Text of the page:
Let's say that I have a computer plugged in to a local network using a dhcp connection, so it will get a different IP every time. Is there a way to find this computer (so the IP) from a different computer on the same local network?

Both computers run Linux. I can set up the "lost" computer a'priori before it gets restarted (and gets a different IP), but I would prefer a solution that just works out of the box (if it exists).

6 Answers 6


If you can configure the dhcp daemon, a good transparent solution would be binding a specific ip address to the computer network card MAC address — that way when the computer requests an address via dhcp, the daemon will hand out the very same address.

Some dhcp servers let computers propose hostnames (I'm unsure of the internals, and whether this is actually common behavior or not) - you may want to check whether this works with your router or not. Even if it works, you need to have your dhcp client send the hostname (the --hostname option in dhcpcd). It's a shot in the dark, but it's worth a try — if it works, you can just use the computer hostname instead of the ip address (or use it to find the numeric address).


Since you tagged your question "Debian", here's a quick recipe that should solve your problem.

On your lost and finder computers run the following (as root, or use sudo as/if necessary):

# apt-get install avahi-utils

Then, as long as the lost and finder computers are on the same broadcast domain (i.e. the same physical network), you should be able to use avahi-resolve to resolve the IP address (either v4 or v6) of each host from the other.

For example, any user on finder can resolve lost, as follows:

$ avahi-resolve -4 -n lost.local
$ avahi-resolve -6 -n lost.local
lost.local      fe80::a00:27ff:fea7:4900

Similarly, on lost:

$ avahi-resolve -4 -n finder.local
$ avahi-resolve -6 -n finder.local
finder.local    fe80::a00:27ff:fe72:804

Obviously, I have glossed over a lot, and a few little details could go wrong that prevent avahi from working correctly out of the box, but from my own experiments on a few different occasions, there's a good chance that it should all Just Work (tm).


If you have some control over the DHCP server, arrange that it always provides the same IP address to your machine. Most DHCP servers out there can reserver IP addresses to a machine with a given MAC address or to a particular client name.

Otherwise, the next best thing is to use a dynamic DNS service: a small program running on your computer sends an update to a DNS server whenever your computer's IP changes. You can set up your own dynamic DNS server inside or outside your LAN, or piggyback on an existing DNS server, or use one of the dynamic DNS services out there (there are free ones, at least for personal use).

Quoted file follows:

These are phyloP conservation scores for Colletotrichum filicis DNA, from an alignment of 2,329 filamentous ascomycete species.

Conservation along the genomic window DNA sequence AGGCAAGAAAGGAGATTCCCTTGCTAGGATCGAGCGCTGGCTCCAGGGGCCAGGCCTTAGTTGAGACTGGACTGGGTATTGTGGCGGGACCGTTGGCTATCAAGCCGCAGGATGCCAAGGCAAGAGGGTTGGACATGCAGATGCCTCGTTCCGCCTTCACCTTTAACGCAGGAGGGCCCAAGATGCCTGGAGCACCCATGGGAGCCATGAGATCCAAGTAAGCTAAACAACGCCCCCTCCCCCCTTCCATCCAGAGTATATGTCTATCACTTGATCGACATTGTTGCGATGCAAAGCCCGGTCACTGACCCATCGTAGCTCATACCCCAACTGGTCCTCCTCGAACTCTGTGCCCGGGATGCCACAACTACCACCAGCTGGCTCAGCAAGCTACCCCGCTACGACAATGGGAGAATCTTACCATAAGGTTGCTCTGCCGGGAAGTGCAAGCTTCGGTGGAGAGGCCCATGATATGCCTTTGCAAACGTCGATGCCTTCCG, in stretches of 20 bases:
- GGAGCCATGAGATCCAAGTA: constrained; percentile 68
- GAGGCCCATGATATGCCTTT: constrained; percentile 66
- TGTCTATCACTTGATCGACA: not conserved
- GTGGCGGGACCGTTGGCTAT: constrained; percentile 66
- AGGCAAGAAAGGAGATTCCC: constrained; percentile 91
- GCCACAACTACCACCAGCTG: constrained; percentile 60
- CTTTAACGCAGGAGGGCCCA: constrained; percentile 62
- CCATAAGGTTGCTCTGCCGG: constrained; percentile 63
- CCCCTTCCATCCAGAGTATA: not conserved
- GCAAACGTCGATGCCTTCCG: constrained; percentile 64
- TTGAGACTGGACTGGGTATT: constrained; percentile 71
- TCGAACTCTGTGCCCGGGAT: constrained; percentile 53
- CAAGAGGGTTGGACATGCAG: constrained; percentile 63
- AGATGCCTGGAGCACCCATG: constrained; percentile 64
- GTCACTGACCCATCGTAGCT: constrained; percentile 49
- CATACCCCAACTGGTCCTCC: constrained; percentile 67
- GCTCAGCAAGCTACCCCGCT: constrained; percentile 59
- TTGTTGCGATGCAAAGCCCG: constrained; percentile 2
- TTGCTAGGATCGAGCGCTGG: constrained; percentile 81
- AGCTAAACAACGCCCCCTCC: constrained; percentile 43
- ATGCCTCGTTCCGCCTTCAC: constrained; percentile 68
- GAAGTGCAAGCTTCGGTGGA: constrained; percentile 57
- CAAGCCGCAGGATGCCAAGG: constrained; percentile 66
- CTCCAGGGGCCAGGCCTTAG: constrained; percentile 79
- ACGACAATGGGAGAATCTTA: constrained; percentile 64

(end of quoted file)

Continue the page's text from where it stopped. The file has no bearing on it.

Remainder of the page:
If that's not an option either, you can have a script that accesses a web page under your control and leaves your IP address there. Crude, but works through most firewalls.

An alternative that doesn't require knowing the IP address of your computer is to establish a tunnel (a VPN) between your computer and another computer with a known IP address. Run the VPN client on the computer with the changing address and the VPN server on the fixed-IP machine. Once the tunnel is established, you can open connections in either direction.


You can use tcpdump to capture the response to a broadcast ping from your finder pc. For example if your network is and the mac address of your "lost" computer is a1:25:de:1f:00:12

ping -c 20 &> /dev/null & tcpdump -n -c 1 ether host a1:25:de:1f:00:12

Adjust the ping count higher if you're not getting any responses


If you are in the same network you are in the same broadcast domain. How big is the network? Class C or more?

If class C you could simply ping all 253 IPs and look into your arp-cache if you find "your" MAC-adress.


General steps

  1. edit the file: /etc/nsswitch.conf.
  2. change the line: hosts: files .... to: hosts: files wins .......
  3. then at the commandline:

    $ sudo apt-get install winbind
  4. now you can refer to the computer by hostname:

    $ ping computername`,`ftp computername

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